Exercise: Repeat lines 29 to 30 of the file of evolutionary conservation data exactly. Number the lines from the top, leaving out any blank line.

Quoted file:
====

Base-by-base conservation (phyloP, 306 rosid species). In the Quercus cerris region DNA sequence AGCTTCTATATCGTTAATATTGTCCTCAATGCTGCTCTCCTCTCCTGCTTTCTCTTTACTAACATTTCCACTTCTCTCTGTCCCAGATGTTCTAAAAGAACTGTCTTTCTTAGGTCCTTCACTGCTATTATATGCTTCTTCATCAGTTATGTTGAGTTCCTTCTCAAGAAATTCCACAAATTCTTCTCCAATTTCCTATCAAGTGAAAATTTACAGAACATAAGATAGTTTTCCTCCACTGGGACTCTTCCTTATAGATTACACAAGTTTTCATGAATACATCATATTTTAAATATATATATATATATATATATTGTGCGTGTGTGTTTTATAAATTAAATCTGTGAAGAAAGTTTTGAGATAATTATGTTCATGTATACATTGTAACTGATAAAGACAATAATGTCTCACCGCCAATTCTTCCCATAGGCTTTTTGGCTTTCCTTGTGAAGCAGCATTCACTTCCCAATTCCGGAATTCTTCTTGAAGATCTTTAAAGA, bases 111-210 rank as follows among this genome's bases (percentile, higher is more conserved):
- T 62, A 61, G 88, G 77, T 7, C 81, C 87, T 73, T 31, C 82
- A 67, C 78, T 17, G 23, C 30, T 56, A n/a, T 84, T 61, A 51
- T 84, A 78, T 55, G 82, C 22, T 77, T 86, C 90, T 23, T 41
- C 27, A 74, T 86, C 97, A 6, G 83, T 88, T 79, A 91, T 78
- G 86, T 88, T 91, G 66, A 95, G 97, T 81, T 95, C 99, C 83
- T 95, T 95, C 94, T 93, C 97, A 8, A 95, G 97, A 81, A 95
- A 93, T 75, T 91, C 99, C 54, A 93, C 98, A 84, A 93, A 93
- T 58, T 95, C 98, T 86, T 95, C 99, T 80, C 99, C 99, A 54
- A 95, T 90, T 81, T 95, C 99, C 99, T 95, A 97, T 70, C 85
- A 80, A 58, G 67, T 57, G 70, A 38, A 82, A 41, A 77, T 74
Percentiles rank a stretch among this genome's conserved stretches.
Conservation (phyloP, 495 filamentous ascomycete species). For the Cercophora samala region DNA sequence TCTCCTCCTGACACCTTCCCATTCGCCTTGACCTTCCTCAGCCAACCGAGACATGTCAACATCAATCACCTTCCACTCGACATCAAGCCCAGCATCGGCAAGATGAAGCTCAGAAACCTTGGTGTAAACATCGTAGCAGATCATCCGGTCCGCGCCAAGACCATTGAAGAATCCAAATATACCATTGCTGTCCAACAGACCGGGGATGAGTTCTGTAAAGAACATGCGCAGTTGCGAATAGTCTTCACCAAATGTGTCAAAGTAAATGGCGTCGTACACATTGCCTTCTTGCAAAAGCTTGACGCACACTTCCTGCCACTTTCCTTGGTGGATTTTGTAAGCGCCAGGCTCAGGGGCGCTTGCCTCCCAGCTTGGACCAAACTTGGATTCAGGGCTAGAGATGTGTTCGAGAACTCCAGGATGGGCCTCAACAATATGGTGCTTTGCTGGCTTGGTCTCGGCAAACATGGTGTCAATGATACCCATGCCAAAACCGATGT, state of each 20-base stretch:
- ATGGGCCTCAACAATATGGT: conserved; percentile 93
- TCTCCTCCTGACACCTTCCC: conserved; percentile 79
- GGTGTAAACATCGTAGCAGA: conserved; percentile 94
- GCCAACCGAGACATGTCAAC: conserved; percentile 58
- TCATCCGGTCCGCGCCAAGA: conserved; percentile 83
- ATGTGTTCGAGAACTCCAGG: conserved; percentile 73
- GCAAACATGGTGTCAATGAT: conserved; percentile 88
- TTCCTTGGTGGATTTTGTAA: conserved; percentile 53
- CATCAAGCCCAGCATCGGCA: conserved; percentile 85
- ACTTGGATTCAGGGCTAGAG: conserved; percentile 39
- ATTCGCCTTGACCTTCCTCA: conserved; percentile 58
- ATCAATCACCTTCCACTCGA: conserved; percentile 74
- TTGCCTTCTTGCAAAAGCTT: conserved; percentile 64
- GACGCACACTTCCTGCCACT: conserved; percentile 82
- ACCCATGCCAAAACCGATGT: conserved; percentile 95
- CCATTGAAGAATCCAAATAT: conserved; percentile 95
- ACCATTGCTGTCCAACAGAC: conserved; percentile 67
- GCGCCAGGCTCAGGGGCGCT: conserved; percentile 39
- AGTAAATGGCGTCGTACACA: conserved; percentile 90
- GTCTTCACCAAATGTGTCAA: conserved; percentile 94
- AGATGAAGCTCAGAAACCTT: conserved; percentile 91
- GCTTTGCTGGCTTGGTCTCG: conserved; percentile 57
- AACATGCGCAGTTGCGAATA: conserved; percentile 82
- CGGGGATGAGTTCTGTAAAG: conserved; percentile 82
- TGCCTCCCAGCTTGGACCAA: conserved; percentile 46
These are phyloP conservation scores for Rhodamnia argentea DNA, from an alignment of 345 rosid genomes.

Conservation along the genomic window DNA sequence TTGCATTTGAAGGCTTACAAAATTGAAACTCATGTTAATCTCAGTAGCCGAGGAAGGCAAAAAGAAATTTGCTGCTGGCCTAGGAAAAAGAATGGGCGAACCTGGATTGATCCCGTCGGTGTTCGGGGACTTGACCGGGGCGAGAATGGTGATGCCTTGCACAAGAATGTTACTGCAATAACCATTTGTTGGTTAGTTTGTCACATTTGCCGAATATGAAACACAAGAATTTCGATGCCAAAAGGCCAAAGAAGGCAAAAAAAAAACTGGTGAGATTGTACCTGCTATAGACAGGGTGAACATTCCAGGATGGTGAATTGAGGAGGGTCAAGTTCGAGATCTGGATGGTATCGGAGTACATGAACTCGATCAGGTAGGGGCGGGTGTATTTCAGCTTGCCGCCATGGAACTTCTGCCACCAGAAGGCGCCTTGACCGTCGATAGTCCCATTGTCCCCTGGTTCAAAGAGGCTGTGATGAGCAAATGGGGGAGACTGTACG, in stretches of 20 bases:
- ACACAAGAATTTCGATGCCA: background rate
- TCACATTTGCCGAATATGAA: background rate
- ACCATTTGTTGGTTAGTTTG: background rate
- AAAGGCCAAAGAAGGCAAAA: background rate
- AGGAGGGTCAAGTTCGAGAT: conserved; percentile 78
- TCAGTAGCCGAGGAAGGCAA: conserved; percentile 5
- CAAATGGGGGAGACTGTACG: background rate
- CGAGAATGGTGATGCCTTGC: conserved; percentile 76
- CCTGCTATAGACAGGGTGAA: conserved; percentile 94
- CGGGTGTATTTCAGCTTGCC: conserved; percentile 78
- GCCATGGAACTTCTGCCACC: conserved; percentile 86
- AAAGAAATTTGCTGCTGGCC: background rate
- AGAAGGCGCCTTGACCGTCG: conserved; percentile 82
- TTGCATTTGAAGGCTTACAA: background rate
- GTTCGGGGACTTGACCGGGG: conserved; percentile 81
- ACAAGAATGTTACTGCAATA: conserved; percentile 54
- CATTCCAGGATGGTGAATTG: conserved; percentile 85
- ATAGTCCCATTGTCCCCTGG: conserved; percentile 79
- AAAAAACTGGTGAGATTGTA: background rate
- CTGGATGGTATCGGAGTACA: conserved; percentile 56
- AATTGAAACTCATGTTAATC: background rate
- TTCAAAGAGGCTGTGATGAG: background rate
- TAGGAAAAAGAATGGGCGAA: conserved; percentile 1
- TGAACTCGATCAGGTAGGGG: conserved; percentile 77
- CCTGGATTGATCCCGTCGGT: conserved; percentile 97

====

- CCATTGAAGAATCCAAATAT: conserved; percentile 95
- ACCATTGCTGTCCAACAGAC: conserved; percentile 67